August 13, 2015
In order to bring you more of the news you want to read, RightCare Weekly summarizes and interprets three important articles and provides headlines linking to the many other articles and editorials you’ll find interesting. As always, RightCare Weekly presents articles related to moving our healthcare system toward the right care for all patients.
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The high cost of prescription drugs continues to dominate American health news. But often their price does not correlate with their efficacy, says Vikas Saini, MD, president of the Lown Institute, who this week appeared on New England Cable Network’s Broadside program. Last week, on OnPoint, Leonard Saltz, MD, debated outrageous cancer drug costs with a representative from a pharmaceutical trade group, who defended them. Prescription drugs and other medical costs are bankrupting patients like Holly Davis, who writes in KevinMD “…I am running through my savings paying for my health, instead of my retirement. I’m trying to find some balance between spending to enjoy what time I have left and scrimping, just in case I get to stay awhile.” Meanwhile, physicians from the giant CVS Health, in a JAMA piece, raise questions regarding the use of less expensive cholesterol-lowering statins versus costly PCSK9 inhibitors, which are coming to market.
While opioid use and overdose in the United States have been on a startling upward trend over the past decade, policy and treatment options have been slow to keep up. Now progress looms. Recently in Massachusetts, as reported in the Boston Globe, Governor Charlie Baker has vowed to combat this epidemic by treating addiction as a disease rather than a crime. Current state policy dictates that individuals struggling with substance abuse can be involuntarily committed for treatment. Unfortunately when committed, many end up in medium-security prisons (without any conviction) due to lack of treatment beds. In addition to expanding availability of treatment, harm reduction centers are a promising tool in the fight against substance abuse and its sequelae. A recent report shows they can also be highly effective in helping hospitals provide care to vulnerable patients and ultimately reduce hospital readmissions. As reported in Kaiser Health News, harm reduction enters like BOOM!Health in New York City, through their experience caring for sex workers and drug users, are uniquely positioned to deliver integrated care.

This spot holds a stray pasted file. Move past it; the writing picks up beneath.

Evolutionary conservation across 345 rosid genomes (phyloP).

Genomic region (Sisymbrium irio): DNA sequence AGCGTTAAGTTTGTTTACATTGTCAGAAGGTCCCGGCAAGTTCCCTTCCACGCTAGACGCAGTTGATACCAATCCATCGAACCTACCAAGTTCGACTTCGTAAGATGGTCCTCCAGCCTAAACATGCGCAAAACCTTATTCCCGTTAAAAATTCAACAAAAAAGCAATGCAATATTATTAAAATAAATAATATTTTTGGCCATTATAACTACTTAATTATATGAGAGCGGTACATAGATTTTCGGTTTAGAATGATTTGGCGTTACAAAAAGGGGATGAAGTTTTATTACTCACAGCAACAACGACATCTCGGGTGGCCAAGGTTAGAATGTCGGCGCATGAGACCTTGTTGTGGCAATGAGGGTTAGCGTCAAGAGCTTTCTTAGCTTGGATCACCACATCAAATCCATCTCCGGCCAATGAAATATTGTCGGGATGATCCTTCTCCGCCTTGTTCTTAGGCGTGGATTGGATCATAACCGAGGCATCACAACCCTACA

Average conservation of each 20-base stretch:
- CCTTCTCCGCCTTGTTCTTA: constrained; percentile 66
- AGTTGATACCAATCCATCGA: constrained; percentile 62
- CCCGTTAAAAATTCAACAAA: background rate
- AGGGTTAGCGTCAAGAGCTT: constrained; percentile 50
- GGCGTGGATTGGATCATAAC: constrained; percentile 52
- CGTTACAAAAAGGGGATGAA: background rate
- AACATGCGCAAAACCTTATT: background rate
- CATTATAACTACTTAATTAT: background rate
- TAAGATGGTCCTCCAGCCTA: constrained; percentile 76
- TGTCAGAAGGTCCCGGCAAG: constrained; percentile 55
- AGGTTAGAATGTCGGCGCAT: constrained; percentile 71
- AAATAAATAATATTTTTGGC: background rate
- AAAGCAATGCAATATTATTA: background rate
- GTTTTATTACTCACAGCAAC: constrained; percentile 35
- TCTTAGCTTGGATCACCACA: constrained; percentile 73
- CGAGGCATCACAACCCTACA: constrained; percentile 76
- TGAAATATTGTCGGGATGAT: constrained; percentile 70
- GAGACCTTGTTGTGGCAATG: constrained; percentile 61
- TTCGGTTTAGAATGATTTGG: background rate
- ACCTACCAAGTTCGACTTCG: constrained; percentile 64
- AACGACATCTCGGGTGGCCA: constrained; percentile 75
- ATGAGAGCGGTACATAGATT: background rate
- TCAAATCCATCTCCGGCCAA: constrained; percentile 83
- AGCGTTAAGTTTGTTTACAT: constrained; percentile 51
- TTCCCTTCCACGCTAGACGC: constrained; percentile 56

Howard K, Koh, MD, MPH, and Rima E. Rudd, ScD, MSPH, of the Harvard T.H. Chan School of Public Health, in JAMA last week, wrote about the challenge of addressing health literacy at the many levels of the healthcare system. A small minority (about 12%) of U.S. adults possesses a proficient level of health literacy. Low health literacy has been linked to negative health outcomes and early mortality. Why are so many Americans so health illiterate? Partly because a wide gulf remains between common medical jargon many clinicians use to speak to their patients and the patient’s ability to comprehend. This has long been recognized by researchers, patients, and clinicians involved in the shared decision making movement. (See for example work by the Informed Medical Decisions Foundation, the Mayo Clinic, and Ottawa Hospital.) Strategies to bridge this gap often target the individual, often placing the onus of responsibility on someone who may already be burdened by disease or other factors. The authors discuss strategies that may be used by clinicians, institutions, and systems to create more of a shared responsibility. For example, instead of saying to a patient, “Do you understand?” clinicians might say, “Help me see if I left anything out.” Institutions could devote resources to rigorous research in developing critical texts—and in doing so, potentially improve patient safety. And systems (e.g. ACOs) can leverage health literacy strategies to improve quality and satisfaction. In a related article, The New York Times Haider Javed Warraich, MD, calls attention to the importance of language and communication in the context of caring for patients at the end of life. There are many ways to bridge the divide between what doctors and nurses say and what patients hear, and doing so has many benefits. The only question left is what will get medical schools and hospitals to make it so?
Cost of care
Conflict of interest/transparency
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